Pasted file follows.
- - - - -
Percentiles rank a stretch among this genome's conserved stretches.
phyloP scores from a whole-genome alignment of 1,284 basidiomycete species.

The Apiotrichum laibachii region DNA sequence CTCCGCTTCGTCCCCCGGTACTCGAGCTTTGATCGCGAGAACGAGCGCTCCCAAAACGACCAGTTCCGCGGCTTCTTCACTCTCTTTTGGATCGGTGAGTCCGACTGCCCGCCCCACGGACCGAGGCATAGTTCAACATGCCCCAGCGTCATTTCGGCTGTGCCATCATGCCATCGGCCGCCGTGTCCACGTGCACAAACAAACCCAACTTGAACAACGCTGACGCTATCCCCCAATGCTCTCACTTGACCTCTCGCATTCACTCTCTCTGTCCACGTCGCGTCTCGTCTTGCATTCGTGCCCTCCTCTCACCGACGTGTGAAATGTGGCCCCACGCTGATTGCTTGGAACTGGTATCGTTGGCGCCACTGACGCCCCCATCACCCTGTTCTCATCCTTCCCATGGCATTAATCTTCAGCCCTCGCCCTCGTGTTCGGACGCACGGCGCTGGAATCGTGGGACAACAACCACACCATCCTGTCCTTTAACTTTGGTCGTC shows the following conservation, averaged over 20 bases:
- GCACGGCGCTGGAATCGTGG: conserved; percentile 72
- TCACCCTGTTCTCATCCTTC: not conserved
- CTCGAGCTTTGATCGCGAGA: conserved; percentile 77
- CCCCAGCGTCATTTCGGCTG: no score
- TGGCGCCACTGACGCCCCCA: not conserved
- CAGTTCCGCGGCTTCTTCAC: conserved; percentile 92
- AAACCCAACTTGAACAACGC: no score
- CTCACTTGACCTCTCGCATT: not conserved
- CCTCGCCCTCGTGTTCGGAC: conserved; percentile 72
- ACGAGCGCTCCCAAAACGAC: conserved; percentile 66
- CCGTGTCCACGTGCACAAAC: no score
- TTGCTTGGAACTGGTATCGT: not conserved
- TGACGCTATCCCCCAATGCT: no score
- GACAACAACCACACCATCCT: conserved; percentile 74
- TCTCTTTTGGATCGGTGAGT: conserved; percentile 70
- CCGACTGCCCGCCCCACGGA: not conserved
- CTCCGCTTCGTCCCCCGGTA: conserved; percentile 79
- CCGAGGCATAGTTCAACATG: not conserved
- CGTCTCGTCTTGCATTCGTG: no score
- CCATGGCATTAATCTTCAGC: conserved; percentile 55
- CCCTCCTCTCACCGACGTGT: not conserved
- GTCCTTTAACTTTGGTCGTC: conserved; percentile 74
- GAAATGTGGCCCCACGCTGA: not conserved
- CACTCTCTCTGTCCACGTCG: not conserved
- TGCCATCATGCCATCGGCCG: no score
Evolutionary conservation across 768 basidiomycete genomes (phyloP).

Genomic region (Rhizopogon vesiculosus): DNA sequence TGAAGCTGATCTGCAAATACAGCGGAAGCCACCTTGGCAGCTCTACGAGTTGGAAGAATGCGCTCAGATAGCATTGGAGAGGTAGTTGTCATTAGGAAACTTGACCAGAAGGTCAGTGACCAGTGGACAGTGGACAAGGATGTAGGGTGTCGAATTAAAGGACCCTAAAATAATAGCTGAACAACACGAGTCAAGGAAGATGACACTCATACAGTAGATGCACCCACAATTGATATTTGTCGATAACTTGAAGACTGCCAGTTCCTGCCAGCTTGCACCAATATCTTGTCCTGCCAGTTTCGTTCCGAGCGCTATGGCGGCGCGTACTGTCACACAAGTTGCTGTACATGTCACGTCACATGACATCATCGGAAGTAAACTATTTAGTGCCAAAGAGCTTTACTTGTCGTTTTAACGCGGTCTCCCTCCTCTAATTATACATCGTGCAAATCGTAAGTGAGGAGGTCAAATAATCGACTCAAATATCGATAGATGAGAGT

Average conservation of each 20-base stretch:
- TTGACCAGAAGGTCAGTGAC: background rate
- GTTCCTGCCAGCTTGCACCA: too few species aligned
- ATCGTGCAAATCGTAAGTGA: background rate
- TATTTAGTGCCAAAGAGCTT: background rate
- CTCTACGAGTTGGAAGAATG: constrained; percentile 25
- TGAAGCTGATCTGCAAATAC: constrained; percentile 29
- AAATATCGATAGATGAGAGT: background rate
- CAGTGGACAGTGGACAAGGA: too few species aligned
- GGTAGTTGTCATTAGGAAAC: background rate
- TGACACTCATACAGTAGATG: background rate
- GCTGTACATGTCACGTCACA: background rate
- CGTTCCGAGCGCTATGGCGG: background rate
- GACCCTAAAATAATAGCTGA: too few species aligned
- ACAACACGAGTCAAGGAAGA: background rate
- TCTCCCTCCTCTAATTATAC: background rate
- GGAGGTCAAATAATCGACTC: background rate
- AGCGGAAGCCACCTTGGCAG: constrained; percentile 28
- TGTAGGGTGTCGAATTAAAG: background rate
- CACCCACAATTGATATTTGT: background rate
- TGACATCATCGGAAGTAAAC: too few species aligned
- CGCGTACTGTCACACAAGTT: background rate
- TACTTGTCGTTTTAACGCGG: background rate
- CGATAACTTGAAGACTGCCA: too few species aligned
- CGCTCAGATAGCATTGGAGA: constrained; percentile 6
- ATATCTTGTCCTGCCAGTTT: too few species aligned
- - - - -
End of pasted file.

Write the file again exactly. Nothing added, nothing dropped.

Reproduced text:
Percentiles rank a stretch among this genome's conserved stretches.
phyloP scores from a whole-genome alignment of 1,284 basidiomycete species.

The Apiotrichum laibachii region DNA sequence CTCCGCTTCGTCCCCCGGTACTCGAGCTTTGATCGCGAGAACGAGCGCTCCCAAAACGACCAGTTCCGCGGCTTCTTCACTCTCTTTTGGATCGGTGAGTCCGACTGCCCGCCCCACGGACCGAGGCATAGTTCAACATGCCCCAGCGTCATTTCGGCTGTGCCATCATGCCATCGGCCGCCGTGTCCACGTGCACAAACAAACCCAACTTGAACAACGCTGACGCTATCCCCCAATGCTCTCACTTGACCTCTCGCATTCACTCTCTCTGTCCACGTCGCGTCTCGTCTTGCATTCGTGCCCTCCTCTCACCGACGTGTGAAATGTGGCCCCACGCTGATTGCTTGGAACTGGTATCGTTGGCGCCACTGACGCCCCCATCACCCTGTTCTCATCCTTCCCATGGCATTAATCTTCAGCCCTCGCCCTCGTGTTCGGACGCACGGCGCTGGAATCGTGGGACAACAACCACACCATCCTGTCCTTTAACTTTGGTCGTC shows the following conservation, averaged over 20 bases:
- GCACGGCGCTGGAATCGTGG: conserved; percentile 72
- TCACCCTGTTCTCATCCTTC: not conserved
- CTCGAGCTTTGATCGCGAGA: conserved; percentile 77
- CCCCAGCGTCATTTCGGCTG: no score
- TGGCGCCACTGACGCCCCCA: not conserved
- CAGTTCCGCGGCTTCTTCAC: conserved; percentile 92
- AAACCCAACTTGAACAACGC: no score
- CTCACTTGACCTCTCGCATT: not conserved
- CCTCGCCCTCGTGTTCGGAC: conserved; percentile 72
- ACGAGCGCTCCCAAAACGAC: conserved; percentile 66
- CCGTGTCCACGTGCACAAAC: no score
- TTGCTTGGAACTGGTATCGT: not conserved
- TGACGCTATCCCCCAATGCT: no score
- GACAACAACCACACCATCCT: conserved; percentile 74
- TCTCTTTTGGATCGGTGAGT: conserved; percentile 70
- CCGACTGCCCGCCCCACGGA: not conserved
- CTCCGCTTCGTCCCCCGGTA: conserved; percentile 79
- CCGAGGCATAGTTCAACATG: not conserved
- CGTCTCGTCTTGCATTCGTG: no score
- CCATGGCATTAATCTTCAGC: conserved; percentile 55
- CCCTCCTCTCACCGACGTGT: not conserved
- GTCCTTTAACTTTGGTCGTC: conserved; percentile 74
- GAAATGTGGCCCCACGCTGA: not conserved
- CACTCTCTCTGTCCACGTCG: not conserved
- TGCCATCATGCCATCGGCCG: no score
Evolutionary conservation across 768 basidiomycete genomes (phyloP).

Genomic region (Rhizopogon vesiculosus): DNA sequence TGAAGCTGATCTGCAAATACAGCGGAAGCCACCTTGGCAGCTCTACGAGTTGGAAGAATGCGCTCAGATAGCATTGGAGAGGTAGTTGTCATTAGGAAACTTGACCAGAAGGTCAGTGACCAGTGGACAGTGGACAAGGATGTAGGGTGTCGAATTAAAGGACCCTAAAATAATAGCTGAACAACACGAGTCAAGGAAGATGACACTCATACAGTAGATGCACCCACAATTGATATTTGTCGATAACTTGAAGACTGCCAGTTCCTGCCAGCTTGCACCAATATCTTGTCCTGCCAGTTTCGTTCCGAGCGCTATGGCGGCGCGTACTGTCACACAAGTTGCTGTACATGTCACGTCACATGACATCATCGGAAGTAAACTATTTAGTGCCAAAGAGCTTTACTTGTCGTTTTAACGCGGTCTCCCTCCTCTAATTATACATCGTGCAAATCGTAAGTGAGGAGGTCAAATAATCGACTCAAATATCGATAGATGAGAGT

Average conservation of each 20-base stretch:
- TTGACCAGAAGGTCAGTGAC: background rate
- GTTCCTGCCAGCTTGCACCA: too few species aligned
- ATCGTGCAAATCGTAAGTGA: background rate
- TATTTAGTGCCAAAGAGCTT: background rate
- CTCTACGAGTTGGAAGAATG: constrained; percentile 25
- TGAAGCTGATCTGCAAATAC: constrained; percentile 29
- AAATATCGATAGATGAGAGT: background rate
- CAGTGGACAGTGGACAAGGA: too few species aligned
- GGTAGTTGTCATTAGGAAAC: background rate
- TGACACTCATACAGTAGATG: background rate
- GCTGTACATGTCACGTCACA: background rate
- CGTTCCGAGCGCTATGGCGG: background rate
- GACCCTAAAATAATAGCTGA: too few species aligned
- ACAACACGAGTCAAGGAAGA: background rate
- TCTCCCTCCTCTAATTATAC: background rate
- GGAGGTCAAATAATCGACTC: background rate
- AGCGGAAGCCACCTTGGCAG: constrained; percentile 28
- TGTAGGGTGTCGAATTAAAG: background rate
- CACCCACAATTGATATTTGT: background rate
- TGACATCATCGGAAGTAAAC: too few species aligned
- CGCGTACTGTCACACAAGTT: background rate
- TACTTGTCGTTTTAACGCGG: background rate
- CGATAACTTGAAGACTGCCA: too few species aligned
- CGCTCAGATAGCATTGGAGA: constrained; percentile 6
- ATATCTTGTCCTGCCAGTTT: too few species aligned